Law enforcement officers fatally shot a man on Interstate 65 Thursday afternoon. (News Channel 5)

Employment satisfaction at its best

๐Ÿ™Œ Achieve your dreams with us. Check out the latest job openings.

  1. Salesforce Loyalty-Manager at PWC.
  2. Copy of Account Executive-Clarity Services at Experian.
  3. Trust Marketing/BD Tax Manager at PWC.

Want more opportunities? Check out our Job Board.

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4. Eric Church, Rodney Scott to open BBQ bar

Cook looks over slabs of chicken on a grill.
Rodney Scott checks racks of ribs as they cook. Photo: Alex Holt/The Washington Post via Getty Images

Country artist Eric Church will join the parade of stars launching honky-tonks on lower Broadway when his concept Chief's opens in 2023.

  • Church is partnering with hospitality entrepreneur Ben Weprin, founder and CEO of the firm AJ Capital Partners, for the six-story bar, which will be located at 2nd Avenue and Broadway in the building previously home to Cotton Eyed Joe.

The big picture: While other country artists have relegated food service to an after-thought in their bars, Church and Weprin are stepping up. The rooftop will be occupied by James Beard Award-winning pitmaster Rodney Scott and his Whole Hog BBQ.

๐Ÿ’ญ Nate's thought bubble: Scott is on the Mt. Rushmore of contemporary American barbecue, and I am a bit of a fanboy.

  • At the height of the pandemic, I dragged my family for a camping trip in Charleston so we could eat at Rodney Scott's.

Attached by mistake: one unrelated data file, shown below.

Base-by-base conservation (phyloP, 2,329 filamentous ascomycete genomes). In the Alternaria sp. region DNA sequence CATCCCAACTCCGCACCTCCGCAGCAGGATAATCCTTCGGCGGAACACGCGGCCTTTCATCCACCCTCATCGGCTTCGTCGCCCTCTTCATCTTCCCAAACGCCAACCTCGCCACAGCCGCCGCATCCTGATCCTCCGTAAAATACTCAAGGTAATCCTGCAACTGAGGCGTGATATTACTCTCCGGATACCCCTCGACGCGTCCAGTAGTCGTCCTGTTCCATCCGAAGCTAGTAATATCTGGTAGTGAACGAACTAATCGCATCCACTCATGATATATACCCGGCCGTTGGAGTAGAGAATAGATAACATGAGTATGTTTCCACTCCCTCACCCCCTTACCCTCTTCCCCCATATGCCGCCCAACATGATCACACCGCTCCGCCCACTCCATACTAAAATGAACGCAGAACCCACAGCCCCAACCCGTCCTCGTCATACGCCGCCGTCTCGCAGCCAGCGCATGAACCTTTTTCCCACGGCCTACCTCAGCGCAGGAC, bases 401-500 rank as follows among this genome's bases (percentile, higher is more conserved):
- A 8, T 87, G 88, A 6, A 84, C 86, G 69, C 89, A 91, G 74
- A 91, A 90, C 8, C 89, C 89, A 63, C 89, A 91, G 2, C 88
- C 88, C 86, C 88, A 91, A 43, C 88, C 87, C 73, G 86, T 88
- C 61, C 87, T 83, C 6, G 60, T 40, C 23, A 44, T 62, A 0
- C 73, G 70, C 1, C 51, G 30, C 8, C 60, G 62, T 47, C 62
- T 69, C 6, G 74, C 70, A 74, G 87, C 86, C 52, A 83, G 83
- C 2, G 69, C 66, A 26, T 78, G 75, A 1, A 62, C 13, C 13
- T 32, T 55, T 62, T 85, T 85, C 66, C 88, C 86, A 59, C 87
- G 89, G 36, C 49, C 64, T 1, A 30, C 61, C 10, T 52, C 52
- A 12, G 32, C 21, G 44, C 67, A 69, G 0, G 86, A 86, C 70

• I highly recommend the episode about Scott's life and career on Netflix's "Chef's Table."

5. Get ready for Bob Dylan

Exterior of the ryman auditorium with pedestrians walking by
Photo: Mark Humphrey/AP

Tickets to see Bob Dylan at The Ryman Auditorium go on sale at 10am.

Last week, we asked our readers to celebrate the auditorium's 130th anniversary by sharing their Ryman highlights.

  • We are jealous.

๐ŸŽธ Randy R. counts Coldplay, Vampire Weekend, Moon Taxi, and St. Paul and The Broken Bones among his favorites.

  • He gives First Aid Kit extra credit for going a cappella without microphones to show off the building's beautiful acoustics.

๐ŸŽค Susan R. got to see comedic legend George Carlin at the Mother Church.

๐ŸŽ‰ David M. said the annual New Year's Eve show with Old Crow Medicine Show is "not to be missed."

๐ŸŽฎ Nate is having a "boys' weekend" with his kids: eating junk food, setting the tent up in the living room for a few days of video games and movies.

๐Ÿ“ฝ Adam is looking forward to seeing Nashville resident Nicole Kidman in "Being the Ricardos" this weekend.